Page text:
The PPPFA Makes It Easier To Receive Forgiveness of PPP Loans
The Paycheck Protection Program Flexibility Act Makes It Easier To Receive Forgiveness of PPP Loans
By Marc Reiner
The Payroll Protection Program (“PPP”) established by the Coronavirus Aid, Relief and Economic Security Act (“CARES Act”) has been met with a decidedly mixed reception. In short, the PPP provides a low-interest loan corresponding to a business’s payroll, rent, and utilities, with a large portion of the loan being forgivable provided the business maintains a comparable number of employees at a comparable level of pay. Although businesses have been pleased at the influx of funds to help maintain payroll, the main complaint has been the speed and availability of funds. Many lending banks were simply not ready to make the loans envisioned by the PPP. In addition, the terms of repayment and determining what portion of a loan is forgivable was confusing to borrowers.
On June 5, 2020, the president signed into law the Paycheck Protection Program Flexibility Act (“PPPFA”), which makes several significant modifications to the PPP. The changes make it easier for borrowers to receive forgiveness of their PPP loans and provide more favorable repayment terms. A summary of the PPPFA follows.
Reduction of the Payroll Costs Requirement to Only 60% of the Loan Proceeds
- The PPP required businesses to spend at least 75% of the loan on payroll costs and the remaining 25% could be spent on eligible non-payroll costs, such as rent and utilities.
- The PPPFA reduces the amount of the loan that must be spent on payroll costs from 75% to 60%, allowing for up to 40% of the loan to be used for eligible non-payroll costs.
Extension of the “Covered Period” to 24 weeks, Up to December 31, 2020
- The CARES Act established an eight-week “covered period” during which a PPP borrower can incur costs eligible for forgiveness. The PPPFA extends the “covered period” to 24 weeks from the date of the loan or December 31, 2020, whichever is earlier.
- Employers can now incur eligible payroll and non-payroll costs during the 24-week covered period.
Extension of the Full-Time Equivalent and Salary Restoration Deadline to December 31, 2020
- Under the PPP as originally enacted, the amount of a PPP loan that is eligible to be forgiven is reduced in proportion to the loss of full-time equivalent employees (“FTE”) and also may be reduced if the average annual salary or hourly wage of certain employees is reduced by more than 25% compared to prior salary.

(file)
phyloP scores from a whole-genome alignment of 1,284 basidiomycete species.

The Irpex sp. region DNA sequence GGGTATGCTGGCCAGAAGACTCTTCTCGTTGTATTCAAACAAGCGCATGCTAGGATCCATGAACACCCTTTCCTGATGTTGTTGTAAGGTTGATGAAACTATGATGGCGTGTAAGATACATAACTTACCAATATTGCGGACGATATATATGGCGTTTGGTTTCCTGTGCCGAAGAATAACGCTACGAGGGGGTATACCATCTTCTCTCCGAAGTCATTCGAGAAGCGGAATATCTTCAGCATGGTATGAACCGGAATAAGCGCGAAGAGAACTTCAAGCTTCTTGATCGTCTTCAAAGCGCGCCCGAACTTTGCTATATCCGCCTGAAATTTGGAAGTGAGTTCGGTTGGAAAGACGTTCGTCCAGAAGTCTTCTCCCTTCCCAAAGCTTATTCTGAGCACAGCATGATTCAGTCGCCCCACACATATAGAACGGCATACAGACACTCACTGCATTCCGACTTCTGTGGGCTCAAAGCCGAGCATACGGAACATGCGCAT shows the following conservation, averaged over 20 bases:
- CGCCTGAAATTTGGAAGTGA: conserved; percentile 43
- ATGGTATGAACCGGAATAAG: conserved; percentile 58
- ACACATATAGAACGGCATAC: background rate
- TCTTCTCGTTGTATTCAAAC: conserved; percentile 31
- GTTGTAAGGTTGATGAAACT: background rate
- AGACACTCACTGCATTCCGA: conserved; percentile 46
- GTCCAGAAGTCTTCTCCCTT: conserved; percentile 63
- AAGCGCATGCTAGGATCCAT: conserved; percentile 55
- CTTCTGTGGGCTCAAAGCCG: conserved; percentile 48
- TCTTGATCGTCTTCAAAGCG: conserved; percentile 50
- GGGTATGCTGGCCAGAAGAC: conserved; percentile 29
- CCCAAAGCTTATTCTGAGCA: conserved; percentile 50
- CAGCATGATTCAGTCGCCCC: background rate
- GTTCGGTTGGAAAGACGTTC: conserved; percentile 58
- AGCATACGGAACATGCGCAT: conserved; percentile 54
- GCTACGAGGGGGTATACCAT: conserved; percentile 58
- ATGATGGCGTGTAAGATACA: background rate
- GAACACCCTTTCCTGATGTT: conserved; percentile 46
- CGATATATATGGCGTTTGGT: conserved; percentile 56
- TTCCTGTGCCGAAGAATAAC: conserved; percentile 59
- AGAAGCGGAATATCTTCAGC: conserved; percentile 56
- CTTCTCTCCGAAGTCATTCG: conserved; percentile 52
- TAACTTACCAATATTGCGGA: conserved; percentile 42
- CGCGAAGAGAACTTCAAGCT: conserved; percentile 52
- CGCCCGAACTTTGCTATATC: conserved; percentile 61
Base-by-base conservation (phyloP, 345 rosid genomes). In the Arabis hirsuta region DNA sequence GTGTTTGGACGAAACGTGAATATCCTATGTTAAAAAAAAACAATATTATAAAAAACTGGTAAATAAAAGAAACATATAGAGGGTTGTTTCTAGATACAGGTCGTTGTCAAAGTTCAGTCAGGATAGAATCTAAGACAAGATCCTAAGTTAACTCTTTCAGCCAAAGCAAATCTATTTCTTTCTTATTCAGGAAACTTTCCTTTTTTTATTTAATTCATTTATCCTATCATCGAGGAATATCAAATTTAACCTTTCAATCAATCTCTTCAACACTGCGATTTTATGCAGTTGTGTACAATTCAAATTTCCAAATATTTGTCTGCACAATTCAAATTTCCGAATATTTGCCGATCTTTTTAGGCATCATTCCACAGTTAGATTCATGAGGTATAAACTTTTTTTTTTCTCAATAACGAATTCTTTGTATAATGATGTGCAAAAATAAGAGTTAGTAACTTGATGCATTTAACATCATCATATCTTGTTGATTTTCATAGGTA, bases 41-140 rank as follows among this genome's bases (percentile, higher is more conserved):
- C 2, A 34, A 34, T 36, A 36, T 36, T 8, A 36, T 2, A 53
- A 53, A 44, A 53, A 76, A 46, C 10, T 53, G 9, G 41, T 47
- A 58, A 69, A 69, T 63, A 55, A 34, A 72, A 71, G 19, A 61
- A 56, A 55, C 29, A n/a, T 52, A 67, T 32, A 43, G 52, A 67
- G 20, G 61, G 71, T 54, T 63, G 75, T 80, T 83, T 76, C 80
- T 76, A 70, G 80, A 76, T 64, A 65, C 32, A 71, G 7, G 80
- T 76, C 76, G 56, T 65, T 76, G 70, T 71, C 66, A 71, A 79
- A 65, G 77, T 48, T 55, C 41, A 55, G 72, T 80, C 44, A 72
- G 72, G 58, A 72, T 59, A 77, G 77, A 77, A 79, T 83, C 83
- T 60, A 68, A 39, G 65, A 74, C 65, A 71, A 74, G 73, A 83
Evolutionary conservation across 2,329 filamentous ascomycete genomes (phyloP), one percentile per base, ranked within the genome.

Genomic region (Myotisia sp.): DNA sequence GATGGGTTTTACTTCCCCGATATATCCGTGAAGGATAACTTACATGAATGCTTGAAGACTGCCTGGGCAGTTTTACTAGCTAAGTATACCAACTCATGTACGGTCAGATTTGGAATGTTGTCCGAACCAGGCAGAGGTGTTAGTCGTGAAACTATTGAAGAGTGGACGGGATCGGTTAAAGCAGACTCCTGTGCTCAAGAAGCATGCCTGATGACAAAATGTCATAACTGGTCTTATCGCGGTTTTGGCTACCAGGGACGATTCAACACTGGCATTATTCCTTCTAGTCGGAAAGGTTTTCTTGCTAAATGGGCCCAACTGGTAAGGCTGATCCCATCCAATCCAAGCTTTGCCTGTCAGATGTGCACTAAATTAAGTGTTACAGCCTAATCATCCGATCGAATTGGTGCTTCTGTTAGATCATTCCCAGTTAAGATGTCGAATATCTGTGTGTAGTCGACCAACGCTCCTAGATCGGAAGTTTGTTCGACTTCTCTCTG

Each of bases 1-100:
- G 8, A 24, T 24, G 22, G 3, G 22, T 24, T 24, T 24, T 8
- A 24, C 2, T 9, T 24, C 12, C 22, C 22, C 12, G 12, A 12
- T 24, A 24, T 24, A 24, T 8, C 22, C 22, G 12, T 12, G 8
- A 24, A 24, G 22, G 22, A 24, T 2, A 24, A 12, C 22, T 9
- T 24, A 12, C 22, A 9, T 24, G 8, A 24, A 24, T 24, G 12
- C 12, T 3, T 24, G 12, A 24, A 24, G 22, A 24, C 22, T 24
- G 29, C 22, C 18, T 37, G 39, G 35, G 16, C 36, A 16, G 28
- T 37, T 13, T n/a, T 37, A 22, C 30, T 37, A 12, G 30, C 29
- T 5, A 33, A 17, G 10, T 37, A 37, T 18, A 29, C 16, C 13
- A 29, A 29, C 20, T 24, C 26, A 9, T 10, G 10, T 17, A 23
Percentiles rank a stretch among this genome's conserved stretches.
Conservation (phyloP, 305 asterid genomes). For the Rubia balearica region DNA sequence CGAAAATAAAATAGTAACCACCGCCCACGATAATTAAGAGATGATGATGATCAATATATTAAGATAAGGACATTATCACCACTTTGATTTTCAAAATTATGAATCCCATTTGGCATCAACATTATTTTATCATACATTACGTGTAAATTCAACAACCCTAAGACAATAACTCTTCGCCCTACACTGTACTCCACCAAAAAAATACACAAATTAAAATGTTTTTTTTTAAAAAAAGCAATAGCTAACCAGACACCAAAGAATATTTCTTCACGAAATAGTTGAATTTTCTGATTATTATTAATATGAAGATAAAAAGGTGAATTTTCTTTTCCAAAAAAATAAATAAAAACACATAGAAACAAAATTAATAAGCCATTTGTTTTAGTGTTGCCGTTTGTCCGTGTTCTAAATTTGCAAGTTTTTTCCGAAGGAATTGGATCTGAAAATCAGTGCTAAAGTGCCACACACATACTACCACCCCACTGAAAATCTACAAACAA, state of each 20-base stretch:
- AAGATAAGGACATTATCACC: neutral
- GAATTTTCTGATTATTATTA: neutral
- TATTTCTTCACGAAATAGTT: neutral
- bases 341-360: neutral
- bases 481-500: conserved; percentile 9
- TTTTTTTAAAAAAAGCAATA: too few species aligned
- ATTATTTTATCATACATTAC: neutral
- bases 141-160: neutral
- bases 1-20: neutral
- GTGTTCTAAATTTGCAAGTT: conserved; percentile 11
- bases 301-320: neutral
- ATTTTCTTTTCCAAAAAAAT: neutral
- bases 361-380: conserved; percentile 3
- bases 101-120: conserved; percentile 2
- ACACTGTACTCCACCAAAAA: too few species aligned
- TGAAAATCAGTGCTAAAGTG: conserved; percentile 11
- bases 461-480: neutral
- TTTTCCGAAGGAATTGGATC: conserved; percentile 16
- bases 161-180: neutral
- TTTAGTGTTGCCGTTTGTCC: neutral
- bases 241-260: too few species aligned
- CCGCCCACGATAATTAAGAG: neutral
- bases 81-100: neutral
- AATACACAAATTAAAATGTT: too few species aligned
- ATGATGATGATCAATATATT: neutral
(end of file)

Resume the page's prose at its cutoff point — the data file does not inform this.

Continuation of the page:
- The previous deadline to restore FTEs and salary requirements to be eligible for forgiveness was June 30, 2020. This deadline has now been extended to December 31, 2020.
Additional Exemptions for Rehiring of Employees
- The PPPFA provides new exemptions that allow a business to still receive loan forgiveness with respect to payroll costs if the borrower can demonstrate:
- an inability to rehire individuals who were employees on February 15, 2020;
- an inability to hire similarly qualified employees for unfilled positions on or before December 31, 2020; or
- an inability to return to the same level of business activity that existed before February 15, 2020, due to compliance with requirements or guidance established by the Department of Health and Human Services, the CDC, or OSHA during the period of March 1, 2020 to December 31, 2020, relating to COVID-19 standards for sanitation, social distancing, or other worker or customer safety requirements.
- This documentation must be provided with the loan forgiveness application.
Extension of the Term for Repayment from 2 Years to 5 Years
- The original term for any unforgiven portion of a PPP loan was two years from origination. The PPPFA extends this term to five years for any loans made after the enactment of the act
- The PPPFA also allows lenders and borrowers to agree to modify the maturity terms of any preexisting PPP loan in conformance with this extension.
Loan Payment Deferral Period Extended
- The PPPFA extends the deferral period of payment of PPP loan principal, interest, and fees from the first 6 months of the loan to the date on which the Small Business Administration (“SBA”) remits the amount of forgiveness to the lender.
- If a borrower fails to apply for forgiveness within 10 months after the last day of the Covered Period (i.e. 24 weeks or December 31, 2020, whichever is earlier), the borrower is not required to make payments of principal, interest and fees until 10 months after the last day of the Covered Period.
Payroll Tax Deferral Available for Borrowers with Forgiven PPP Debt
- The PPPFA expands deferral of certain payroll taxes to all borrowers regardless of PPP loan forgiveness.
The PPPFA, like the PPP before it, raises many questions regarding the interpretation and application of the law. We anticipate further guidance from the SBA on the PPPFA and will share that guidance accordingly.
Marc Reiner’s current practice includes General Commercial Litigation; the registration of trademarks; litigation and counseling in the areas of trademarks, copyrights, false advertising, cybersquatting, and violations of the rights of privacy and publicity.